What this means is that religion has to decide whether it is an interest club for its' members or a relevant part of civic life for the community at large.
Church of England clerics and their mates are harping on about being marginalised and the likes of Dawkins questioning their relevance. Well, as the examples given by the Bishop I heard are fairly ludicrous, (one where a Bed & Breakfast owner wants to be free to be a bigot and another where a nurse wants to ask vulnerable people to pray with her when she enters their house as part of her role,) I fail to see how they can attempt to join in with grown up debate in any sense.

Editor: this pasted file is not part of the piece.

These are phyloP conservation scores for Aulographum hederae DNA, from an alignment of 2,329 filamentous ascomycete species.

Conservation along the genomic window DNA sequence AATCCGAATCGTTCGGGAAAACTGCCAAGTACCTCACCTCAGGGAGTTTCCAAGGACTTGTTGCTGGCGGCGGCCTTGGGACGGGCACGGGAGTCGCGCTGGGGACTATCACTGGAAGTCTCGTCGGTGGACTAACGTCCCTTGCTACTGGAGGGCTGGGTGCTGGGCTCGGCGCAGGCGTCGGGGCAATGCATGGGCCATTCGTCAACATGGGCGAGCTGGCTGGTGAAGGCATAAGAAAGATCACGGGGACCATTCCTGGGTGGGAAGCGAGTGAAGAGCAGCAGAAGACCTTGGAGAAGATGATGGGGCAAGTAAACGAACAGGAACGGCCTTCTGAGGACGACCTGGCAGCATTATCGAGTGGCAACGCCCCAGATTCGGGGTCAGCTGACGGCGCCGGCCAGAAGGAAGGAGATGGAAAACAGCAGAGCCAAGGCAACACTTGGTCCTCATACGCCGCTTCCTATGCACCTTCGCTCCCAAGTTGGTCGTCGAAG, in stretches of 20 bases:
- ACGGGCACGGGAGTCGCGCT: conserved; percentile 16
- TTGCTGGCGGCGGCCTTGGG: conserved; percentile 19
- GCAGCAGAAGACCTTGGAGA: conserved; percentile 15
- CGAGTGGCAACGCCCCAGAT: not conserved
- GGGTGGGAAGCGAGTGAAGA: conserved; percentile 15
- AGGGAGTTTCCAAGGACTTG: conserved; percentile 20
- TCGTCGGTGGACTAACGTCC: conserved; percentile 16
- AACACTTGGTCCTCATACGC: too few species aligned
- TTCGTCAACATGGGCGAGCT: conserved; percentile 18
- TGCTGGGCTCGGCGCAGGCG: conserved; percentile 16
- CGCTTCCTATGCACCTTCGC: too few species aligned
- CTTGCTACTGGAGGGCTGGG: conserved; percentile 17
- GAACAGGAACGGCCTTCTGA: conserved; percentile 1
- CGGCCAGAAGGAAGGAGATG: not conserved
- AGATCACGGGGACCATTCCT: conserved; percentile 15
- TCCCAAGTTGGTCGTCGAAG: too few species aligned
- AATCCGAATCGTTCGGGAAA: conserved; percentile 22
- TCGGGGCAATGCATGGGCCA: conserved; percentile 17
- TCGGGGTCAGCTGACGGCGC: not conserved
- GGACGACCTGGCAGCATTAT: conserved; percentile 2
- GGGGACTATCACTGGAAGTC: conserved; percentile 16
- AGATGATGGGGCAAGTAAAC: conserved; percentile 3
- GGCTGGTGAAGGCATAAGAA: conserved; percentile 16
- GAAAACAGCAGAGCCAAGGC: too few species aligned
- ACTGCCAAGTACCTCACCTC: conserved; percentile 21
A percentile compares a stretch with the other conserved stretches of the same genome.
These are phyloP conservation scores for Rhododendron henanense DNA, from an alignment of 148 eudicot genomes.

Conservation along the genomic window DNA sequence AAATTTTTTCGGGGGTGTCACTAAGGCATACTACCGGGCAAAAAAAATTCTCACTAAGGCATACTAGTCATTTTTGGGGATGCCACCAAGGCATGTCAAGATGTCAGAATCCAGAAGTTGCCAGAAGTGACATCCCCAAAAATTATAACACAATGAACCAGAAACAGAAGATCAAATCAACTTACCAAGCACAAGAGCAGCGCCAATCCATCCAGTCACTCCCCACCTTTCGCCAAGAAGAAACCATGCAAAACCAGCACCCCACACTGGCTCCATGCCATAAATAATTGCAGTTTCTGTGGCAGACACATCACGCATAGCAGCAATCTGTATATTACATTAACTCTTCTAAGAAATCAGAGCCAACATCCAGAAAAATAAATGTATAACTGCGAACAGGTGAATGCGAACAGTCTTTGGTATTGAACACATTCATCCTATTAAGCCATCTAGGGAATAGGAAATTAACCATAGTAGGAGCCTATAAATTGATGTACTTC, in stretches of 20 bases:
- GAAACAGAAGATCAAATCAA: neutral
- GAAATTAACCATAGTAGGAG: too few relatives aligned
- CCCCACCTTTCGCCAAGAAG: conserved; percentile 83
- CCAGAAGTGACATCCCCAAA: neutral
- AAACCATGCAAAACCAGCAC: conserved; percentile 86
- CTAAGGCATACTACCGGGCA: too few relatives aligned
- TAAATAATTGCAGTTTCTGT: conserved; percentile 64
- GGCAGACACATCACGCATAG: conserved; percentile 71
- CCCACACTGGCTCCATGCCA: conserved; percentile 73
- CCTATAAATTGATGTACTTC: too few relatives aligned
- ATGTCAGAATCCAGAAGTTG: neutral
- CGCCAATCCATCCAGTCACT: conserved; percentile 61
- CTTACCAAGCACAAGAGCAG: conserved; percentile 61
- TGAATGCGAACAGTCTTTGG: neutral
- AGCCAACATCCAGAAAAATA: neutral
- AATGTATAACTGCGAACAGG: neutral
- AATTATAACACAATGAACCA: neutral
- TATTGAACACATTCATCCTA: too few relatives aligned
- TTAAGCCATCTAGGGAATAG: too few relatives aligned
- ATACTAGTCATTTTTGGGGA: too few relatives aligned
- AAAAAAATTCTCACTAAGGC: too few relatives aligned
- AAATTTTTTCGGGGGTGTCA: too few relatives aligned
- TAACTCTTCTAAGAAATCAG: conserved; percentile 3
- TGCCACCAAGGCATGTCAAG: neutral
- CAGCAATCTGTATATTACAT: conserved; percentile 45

So this affair may well help ask the question whether religions want the freedom to do whatever they do on a Sunday, Friday whatever with no interference from people who aren't in their club or whether they are part of the fabric of a community.
If they wish to be part of the fabric of the community, they can start by accepting that many people see their services as part of a tradition, so people may wish to use their facilities.